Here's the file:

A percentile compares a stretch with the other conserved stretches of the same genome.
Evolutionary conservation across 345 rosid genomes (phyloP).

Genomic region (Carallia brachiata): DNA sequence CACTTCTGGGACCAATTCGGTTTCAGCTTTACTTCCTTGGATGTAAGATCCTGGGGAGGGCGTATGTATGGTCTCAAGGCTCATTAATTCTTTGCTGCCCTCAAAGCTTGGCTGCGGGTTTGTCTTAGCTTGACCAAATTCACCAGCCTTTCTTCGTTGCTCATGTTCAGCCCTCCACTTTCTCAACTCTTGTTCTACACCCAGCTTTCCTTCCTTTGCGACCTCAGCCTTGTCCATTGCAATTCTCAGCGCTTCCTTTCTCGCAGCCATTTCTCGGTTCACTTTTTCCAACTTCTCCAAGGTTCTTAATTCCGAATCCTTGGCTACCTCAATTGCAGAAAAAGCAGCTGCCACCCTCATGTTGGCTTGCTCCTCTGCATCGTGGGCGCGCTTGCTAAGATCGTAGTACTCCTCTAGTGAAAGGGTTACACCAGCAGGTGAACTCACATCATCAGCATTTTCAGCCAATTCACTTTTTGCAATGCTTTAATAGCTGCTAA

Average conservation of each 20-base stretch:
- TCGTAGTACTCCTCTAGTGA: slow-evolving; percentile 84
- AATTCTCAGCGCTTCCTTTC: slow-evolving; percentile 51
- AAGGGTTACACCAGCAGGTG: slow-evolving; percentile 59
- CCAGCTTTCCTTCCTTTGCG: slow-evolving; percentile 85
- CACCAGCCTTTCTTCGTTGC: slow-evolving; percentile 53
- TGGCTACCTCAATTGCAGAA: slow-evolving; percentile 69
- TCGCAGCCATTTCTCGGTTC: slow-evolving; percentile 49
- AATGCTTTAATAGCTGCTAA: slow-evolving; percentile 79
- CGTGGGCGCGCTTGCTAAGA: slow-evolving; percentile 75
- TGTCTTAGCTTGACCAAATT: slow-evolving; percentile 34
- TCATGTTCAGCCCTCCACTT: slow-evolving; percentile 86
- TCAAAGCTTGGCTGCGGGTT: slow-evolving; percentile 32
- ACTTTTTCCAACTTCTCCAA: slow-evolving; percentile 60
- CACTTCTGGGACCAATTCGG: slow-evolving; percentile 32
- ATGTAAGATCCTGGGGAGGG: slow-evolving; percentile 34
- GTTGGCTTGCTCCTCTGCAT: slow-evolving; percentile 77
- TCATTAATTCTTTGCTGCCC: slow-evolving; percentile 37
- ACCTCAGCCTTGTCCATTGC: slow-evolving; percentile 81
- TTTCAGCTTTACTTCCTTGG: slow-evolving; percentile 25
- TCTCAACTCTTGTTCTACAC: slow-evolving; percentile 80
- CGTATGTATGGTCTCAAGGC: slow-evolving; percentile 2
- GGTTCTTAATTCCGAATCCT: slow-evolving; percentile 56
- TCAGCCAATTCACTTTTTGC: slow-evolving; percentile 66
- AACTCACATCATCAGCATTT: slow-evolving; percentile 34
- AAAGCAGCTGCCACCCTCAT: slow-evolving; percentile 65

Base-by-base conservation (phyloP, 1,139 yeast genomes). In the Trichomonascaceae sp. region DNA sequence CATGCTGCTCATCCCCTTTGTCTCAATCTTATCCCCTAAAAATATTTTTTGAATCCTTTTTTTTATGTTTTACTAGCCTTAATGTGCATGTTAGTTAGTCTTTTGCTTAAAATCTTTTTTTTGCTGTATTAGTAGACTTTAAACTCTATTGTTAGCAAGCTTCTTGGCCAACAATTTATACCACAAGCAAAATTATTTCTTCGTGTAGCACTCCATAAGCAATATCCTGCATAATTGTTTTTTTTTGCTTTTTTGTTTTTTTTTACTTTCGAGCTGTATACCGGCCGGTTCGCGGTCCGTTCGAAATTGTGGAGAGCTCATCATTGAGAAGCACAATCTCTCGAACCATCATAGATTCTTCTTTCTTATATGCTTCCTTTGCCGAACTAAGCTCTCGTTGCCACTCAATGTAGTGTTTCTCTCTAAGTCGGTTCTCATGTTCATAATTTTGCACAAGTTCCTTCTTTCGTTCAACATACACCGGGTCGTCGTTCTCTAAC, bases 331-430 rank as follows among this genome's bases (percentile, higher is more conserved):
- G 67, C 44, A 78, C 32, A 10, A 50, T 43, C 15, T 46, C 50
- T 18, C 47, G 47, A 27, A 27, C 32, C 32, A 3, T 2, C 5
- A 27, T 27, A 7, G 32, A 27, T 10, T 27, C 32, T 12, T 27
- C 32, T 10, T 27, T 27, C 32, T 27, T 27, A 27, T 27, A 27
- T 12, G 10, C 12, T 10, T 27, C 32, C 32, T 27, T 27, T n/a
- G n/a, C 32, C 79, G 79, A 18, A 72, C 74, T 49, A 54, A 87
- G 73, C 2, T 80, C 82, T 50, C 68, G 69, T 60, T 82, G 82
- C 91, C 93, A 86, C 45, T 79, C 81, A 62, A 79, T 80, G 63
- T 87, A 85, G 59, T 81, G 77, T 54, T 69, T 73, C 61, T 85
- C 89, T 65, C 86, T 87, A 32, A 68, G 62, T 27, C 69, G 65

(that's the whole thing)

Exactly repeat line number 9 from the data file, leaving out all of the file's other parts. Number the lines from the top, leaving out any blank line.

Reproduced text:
- CACCAGCCTTTCTTCGTTGC: slow-evolving; percentile 53